Biomass represents an important opportunity to reduce CO2 emissions in sectors where fuel switching is the most complicated.
However, it is crucial to encourage the sustainable use of biomass only in order to avoid any potentially negative impact on the environment.
Climate change is one of the most important challenges humanity is facing in the 21st century, its devastating consequences are already felt all over the world, from the melting of glaciers over heatwaves and the desertification of whole regions to ever more frequent extreme weather events.
A drastically increased use of energy from renewable sources is an important element for the decarbonisation of our economy and crucial to avoid the worst consequences of climate change.
Biomass is a renewable alternative to fossil fuels, but as a recently published JRC report has demonstrated, finding an equilibrium between the benefits and the possible negative impacts the increased use of biomass might have on the environment, is vital.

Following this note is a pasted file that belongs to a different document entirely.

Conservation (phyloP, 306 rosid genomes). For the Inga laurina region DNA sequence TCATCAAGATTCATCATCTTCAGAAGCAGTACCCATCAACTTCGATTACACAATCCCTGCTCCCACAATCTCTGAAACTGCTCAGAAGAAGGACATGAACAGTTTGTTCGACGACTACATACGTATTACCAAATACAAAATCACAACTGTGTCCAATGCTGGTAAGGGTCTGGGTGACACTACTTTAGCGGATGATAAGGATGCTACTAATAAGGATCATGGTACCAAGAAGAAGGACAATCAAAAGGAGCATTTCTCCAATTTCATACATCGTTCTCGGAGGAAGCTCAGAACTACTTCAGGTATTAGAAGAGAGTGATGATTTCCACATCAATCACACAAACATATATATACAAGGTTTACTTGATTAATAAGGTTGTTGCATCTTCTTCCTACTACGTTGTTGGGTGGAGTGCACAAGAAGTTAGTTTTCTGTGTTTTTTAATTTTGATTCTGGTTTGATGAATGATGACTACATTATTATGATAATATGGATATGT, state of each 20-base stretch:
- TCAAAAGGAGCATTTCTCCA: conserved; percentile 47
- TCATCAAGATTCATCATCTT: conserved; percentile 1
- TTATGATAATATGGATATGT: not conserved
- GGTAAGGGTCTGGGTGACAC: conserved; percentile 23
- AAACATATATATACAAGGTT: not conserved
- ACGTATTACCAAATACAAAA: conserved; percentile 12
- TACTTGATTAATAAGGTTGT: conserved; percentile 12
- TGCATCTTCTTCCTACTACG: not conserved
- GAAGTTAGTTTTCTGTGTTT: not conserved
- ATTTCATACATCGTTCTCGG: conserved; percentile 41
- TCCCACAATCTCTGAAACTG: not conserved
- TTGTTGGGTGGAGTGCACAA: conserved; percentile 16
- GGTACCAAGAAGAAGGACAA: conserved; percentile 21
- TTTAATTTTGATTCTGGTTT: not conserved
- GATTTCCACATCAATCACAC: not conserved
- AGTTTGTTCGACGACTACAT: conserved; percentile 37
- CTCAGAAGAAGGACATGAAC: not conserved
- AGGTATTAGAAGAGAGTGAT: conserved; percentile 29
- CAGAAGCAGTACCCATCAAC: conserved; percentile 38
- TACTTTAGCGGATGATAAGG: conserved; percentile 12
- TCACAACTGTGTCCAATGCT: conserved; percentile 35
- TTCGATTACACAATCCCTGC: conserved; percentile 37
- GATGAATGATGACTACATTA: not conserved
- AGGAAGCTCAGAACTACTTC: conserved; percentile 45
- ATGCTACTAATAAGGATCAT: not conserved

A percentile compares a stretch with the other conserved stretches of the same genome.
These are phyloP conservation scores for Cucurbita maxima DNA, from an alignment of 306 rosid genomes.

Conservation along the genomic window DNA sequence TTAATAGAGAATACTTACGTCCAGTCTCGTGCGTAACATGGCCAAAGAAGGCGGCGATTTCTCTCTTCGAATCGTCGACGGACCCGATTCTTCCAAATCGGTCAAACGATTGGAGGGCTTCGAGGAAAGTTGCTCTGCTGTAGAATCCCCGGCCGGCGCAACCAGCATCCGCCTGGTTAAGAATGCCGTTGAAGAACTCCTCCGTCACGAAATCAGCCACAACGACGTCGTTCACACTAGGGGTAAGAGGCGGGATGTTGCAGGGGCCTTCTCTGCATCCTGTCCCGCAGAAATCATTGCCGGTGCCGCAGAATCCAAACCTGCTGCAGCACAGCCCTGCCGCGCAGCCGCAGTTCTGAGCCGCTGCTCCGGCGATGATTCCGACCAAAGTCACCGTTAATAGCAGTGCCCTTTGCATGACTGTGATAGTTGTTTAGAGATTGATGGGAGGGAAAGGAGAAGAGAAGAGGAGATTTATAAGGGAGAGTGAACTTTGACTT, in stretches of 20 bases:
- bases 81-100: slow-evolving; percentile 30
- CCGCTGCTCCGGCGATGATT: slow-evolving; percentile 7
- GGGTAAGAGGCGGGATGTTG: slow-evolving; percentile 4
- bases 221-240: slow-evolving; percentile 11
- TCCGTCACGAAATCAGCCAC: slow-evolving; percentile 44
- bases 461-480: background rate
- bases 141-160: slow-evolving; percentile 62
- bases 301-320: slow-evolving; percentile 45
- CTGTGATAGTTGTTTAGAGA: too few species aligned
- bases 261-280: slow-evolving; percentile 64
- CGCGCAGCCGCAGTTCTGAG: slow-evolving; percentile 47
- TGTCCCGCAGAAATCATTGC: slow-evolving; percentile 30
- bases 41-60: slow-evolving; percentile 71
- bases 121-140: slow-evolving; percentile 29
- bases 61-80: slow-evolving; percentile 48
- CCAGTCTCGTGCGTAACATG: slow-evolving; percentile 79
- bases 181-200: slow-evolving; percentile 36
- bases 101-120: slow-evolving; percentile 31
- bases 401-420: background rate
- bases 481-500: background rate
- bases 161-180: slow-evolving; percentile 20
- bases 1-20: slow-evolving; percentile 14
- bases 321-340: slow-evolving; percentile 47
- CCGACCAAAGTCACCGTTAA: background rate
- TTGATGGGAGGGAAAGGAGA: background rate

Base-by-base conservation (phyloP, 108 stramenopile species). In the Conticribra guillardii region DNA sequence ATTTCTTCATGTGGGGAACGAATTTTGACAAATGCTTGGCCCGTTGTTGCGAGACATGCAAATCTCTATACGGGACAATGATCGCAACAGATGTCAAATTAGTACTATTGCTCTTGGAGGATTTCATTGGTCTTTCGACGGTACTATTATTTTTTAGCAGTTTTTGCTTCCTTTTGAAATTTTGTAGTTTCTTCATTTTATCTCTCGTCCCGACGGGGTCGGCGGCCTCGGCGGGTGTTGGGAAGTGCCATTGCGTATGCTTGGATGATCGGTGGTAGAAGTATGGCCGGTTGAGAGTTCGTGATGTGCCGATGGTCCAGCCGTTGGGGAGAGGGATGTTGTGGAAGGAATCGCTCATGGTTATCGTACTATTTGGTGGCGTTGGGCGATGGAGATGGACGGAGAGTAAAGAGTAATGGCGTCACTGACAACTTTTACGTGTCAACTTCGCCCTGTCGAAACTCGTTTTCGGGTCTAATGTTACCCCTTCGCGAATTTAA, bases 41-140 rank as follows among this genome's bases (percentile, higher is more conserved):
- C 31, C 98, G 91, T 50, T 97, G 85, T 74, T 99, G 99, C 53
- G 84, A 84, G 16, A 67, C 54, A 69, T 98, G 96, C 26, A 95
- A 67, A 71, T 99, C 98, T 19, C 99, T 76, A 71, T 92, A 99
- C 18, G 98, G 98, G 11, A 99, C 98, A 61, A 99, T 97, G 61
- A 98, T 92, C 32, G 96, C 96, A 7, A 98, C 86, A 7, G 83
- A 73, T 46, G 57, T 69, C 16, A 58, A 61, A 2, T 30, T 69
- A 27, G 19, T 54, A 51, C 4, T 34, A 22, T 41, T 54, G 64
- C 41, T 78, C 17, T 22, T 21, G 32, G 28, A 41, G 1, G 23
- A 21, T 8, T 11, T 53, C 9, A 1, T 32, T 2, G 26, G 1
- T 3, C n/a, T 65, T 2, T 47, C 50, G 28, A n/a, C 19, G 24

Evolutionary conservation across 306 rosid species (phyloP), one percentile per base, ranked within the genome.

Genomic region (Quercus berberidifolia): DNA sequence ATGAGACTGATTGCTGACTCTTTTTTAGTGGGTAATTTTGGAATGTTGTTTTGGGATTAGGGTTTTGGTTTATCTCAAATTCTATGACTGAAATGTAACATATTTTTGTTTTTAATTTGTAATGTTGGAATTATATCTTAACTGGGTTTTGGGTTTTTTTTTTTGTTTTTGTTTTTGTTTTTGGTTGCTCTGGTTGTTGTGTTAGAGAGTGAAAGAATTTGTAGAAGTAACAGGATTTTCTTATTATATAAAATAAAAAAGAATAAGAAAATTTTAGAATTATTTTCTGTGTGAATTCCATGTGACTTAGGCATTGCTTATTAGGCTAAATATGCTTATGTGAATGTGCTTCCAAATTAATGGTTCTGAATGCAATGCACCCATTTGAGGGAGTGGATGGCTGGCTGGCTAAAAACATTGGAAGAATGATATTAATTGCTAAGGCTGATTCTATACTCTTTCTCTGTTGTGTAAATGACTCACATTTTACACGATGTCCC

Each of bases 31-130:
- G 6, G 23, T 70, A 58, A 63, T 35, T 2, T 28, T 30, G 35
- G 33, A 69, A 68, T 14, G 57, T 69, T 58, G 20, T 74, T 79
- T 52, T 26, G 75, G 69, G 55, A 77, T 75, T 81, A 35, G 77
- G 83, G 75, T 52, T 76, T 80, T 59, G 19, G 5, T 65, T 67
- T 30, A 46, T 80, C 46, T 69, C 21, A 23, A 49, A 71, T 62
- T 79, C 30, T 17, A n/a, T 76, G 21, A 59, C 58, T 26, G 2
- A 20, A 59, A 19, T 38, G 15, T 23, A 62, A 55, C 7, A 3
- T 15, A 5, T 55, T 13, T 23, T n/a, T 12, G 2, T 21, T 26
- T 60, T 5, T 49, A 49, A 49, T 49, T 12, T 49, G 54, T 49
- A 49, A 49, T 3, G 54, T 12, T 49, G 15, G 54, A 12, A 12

Biomass can contribute to the decarbonisation of heating but also to air pollution
The EU Strategy for the Danube Region was launched in 2011.
It brings together the 9 EU and 5 non-EU countries along the Danube river by identifying core pillars central to the promotion of the region’s prosperity and development.
In addition, the policy framework of the EU offers several means of controlling emissions, such as legislation which promotes technological improvement and efficiency, including the Ecodesign and Energy labelling directives.
The directives on energy efficiency in buildings and the smart grid concept additionally provide measures to place controls on energy demand.